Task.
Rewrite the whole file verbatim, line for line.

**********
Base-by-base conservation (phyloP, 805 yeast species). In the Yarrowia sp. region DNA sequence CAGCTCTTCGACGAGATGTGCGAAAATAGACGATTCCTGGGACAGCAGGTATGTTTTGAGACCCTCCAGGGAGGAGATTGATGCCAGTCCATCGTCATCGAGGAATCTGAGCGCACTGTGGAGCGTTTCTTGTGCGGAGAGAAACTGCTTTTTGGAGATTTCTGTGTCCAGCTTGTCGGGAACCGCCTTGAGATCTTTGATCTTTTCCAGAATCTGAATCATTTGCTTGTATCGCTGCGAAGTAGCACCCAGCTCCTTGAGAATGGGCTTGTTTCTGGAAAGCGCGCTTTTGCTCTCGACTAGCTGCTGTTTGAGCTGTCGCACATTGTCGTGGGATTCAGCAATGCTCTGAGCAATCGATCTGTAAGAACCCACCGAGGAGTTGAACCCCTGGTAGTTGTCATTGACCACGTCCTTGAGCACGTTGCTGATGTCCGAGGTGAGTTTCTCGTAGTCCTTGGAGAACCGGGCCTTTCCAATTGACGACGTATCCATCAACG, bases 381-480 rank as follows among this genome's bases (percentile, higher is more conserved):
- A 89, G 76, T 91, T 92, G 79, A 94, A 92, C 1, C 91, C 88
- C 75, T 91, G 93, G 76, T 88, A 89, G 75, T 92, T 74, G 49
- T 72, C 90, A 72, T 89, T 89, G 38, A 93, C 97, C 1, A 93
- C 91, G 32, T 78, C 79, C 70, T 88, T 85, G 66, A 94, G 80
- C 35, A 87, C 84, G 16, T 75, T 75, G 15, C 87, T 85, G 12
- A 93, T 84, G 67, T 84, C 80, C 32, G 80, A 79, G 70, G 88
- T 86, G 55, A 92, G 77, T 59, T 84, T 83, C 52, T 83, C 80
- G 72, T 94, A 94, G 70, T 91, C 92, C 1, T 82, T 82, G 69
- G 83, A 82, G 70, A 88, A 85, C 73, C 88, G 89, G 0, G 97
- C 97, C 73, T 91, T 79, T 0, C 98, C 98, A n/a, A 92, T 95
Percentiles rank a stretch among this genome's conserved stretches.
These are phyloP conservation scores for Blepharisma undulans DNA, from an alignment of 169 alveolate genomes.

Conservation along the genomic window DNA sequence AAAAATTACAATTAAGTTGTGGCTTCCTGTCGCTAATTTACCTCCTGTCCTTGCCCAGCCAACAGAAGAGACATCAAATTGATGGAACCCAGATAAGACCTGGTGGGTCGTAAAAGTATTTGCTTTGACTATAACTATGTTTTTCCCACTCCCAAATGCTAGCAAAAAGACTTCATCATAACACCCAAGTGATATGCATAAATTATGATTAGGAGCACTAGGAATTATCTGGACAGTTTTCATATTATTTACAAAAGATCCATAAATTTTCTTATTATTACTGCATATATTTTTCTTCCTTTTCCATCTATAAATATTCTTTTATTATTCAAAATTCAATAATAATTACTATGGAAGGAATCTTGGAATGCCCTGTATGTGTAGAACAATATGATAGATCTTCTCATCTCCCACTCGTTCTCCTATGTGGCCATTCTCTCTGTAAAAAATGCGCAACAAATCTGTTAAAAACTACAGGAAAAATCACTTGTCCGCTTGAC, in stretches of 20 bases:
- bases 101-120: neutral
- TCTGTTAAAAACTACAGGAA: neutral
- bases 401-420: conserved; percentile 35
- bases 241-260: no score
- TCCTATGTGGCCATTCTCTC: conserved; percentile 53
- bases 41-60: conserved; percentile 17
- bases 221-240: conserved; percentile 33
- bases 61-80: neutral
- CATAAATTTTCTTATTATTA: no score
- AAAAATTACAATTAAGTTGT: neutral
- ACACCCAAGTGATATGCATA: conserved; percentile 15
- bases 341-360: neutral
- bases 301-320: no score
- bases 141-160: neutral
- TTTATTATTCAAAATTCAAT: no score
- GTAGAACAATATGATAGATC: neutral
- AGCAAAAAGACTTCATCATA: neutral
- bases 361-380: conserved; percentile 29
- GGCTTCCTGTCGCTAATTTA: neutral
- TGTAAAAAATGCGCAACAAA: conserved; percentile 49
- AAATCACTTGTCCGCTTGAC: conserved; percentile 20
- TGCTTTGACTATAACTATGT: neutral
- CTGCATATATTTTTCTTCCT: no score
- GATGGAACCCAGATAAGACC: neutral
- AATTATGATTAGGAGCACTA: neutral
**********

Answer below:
Base-by-base conservation (phyloP, 805 yeast species). In the Yarrowia sp. region DNA sequence CAGCTCTTCGACGAGATGTGCGAAAATAGACGATTCCTGGGACAGCAGGTATGTTTTGAGACCCTCCAGGGAGGAGATTGATGCCAGTCCATCGTCATCGAGGAATCTGAGCGCACTGTGGAGCGTTTCTTGTGCGGAGAGAAACTGCTTTTTGGAGATTTCTGTGTCCAGCTTGTCGGGAACCGCCTTGAGATCTTTGATCTTTTCCAGAATCTGAATCATTTGCTTGTATCGCTGCGAAGTAGCACCCAGCTCCTTGAGAATGGGCTTGTTTCTGGAAAGCGCGCTTTTGCTCTCGACTAGCTGCTGTTTGAGCTGTCGCACATTGTCGTGGGATTCAGCAATGCTCTGAGCAATCGATCTGTAAGAACCCACCGAGGAGTTGAACCCCTGGTAGTTGTCATTGACCACGTCCTTGAGCACGTTGCTGATGTCCGAGGTGAGTTTCTCGTAGTCCTTGGAGAACCGGGCCTTTCCAATTGACGACGTATCCATCAACG, bases 381-480 rank as follows among this genome's bases (percentile, higher is more conserved):
- A 89, G 76, T 91, T 92, G 79, A 94, A 92, C 1, C 91, C 88
- C 75, T 91, G 93, G 76, T 88, A 89, G 75, T 92, T 74, G 49
- T 72, C 90, A 72, T 89, T 89, G 38, A 93, C 97, C 1, A 93
- C 91, G 32, T 78, C 79, C 70, T 88, T 85, G 66, A 94, G 80
- C 35, A 87, C 84, G 16, T 75, T 75, G 15, C 87, T 85, G 12
- A 93, T 84, G 67, T 84, C 80, C 32, G 80, A 79, G 70, G 88
- T 86, G 55, A 92, G 77, T 59, T 84, T 83, C 52, T 83, C 80
- G 72, T 94, A 94, G 70, T 91, C 92, C 1, T 82, T 82, G 69
- G 83, A 82, G 70, A 88, A 85, C 73, C 88, G 89, G 0, G 97
- C 97, C 73, T 91, T 79, T 0, C 98, C 98, A n/a, A 92, T 95
Percentiles rank a stretch among this genome's conserved stretches.
These are phyloP conservation scores for Blepharisma undulans DNA, from an alignment of 169 alveolate genomes.

Conservation along the genomic window DNA sequence AAAAATTACAATTAAGTTGTGGCTTCCTGTCGCTAATTTACCTCCTGTCCTTGCCCAGCCAACAGAAGAGACATCAAATTGATGGAACCCAGATAAGACCTGGTGGGTCGTAAAAGTATTTGCTTTGACTATAACTATGTTTTTCCCACTCCCAAATGCTAGCAAAAAGACTTCATCATAACACCCAAGTGATATGCATAAATTATGATTAGGAGCACTAGGAATTATCTGGACAGTTTTCATATTATTTACAAAAGATCCATAAATTTTCTTATTATTACTGCATATATTTTTCTTCCTTTTCCATCTATAAATATTCTTTTATTATTCAAAATTCAATAATAATTACTATGGAAGGAATCTTGGAATGCCCTGTATGTGTAGAACAATATGATAGATCTTCTCATCTCCCACTCGTTCTCCTATGTGGCCATTCTCTCTGTAAAAAATGCGCAACAAATCTGTTAAAAACTACAGGAAAAATCACTTGTCCGCTTGAC, in stretches of 20 bases:
- bases 101-120: neutral
- TCTGTTAAAAACTACAGGAA: neutral
- bases 401-420: conserved; percentile 35
- bases 241-260: no score
- TCCTATGTGGCCATTCTCTC: conserved; percentile 53
- bases 41-60: conserved; percentile 17
- bases 221-240: conserved; percentile 33
- bases 61-80: neutral
- CATAAATTTTCTTATTATTA: no score
- AAAAATTACAATTAAGTTGT: neutral
- ACACCCAAGTGATATGCATA: conserved; percentile 15
- bases 341-360: neutral
- bases 301-320: no score
- bases 141-160: neutral
- TTTATTATTCAAAATTCAAT: no score
- GTAGAACAATATGATAGATC: neutral
- AGCAAAAAGACTTCATCATA: neutral
- bases 361-380: conserved; percentile 29
- GGCTTCCTGTCGCTAATTTA: neutral
- TGTAAAAAATGCGCAACAAA: conserved; percentile 49
- AAATCACTTGTCCGCTTGAC: conserved; percentile 20
- TGCTTTGACTATAACTATGT: neutral
- CTGCATATATTTTTCTTCCT: no score
- GATGGAACCCAGATAAGACC: neutral
- AATTATGATTAGGAGCACTA: neutral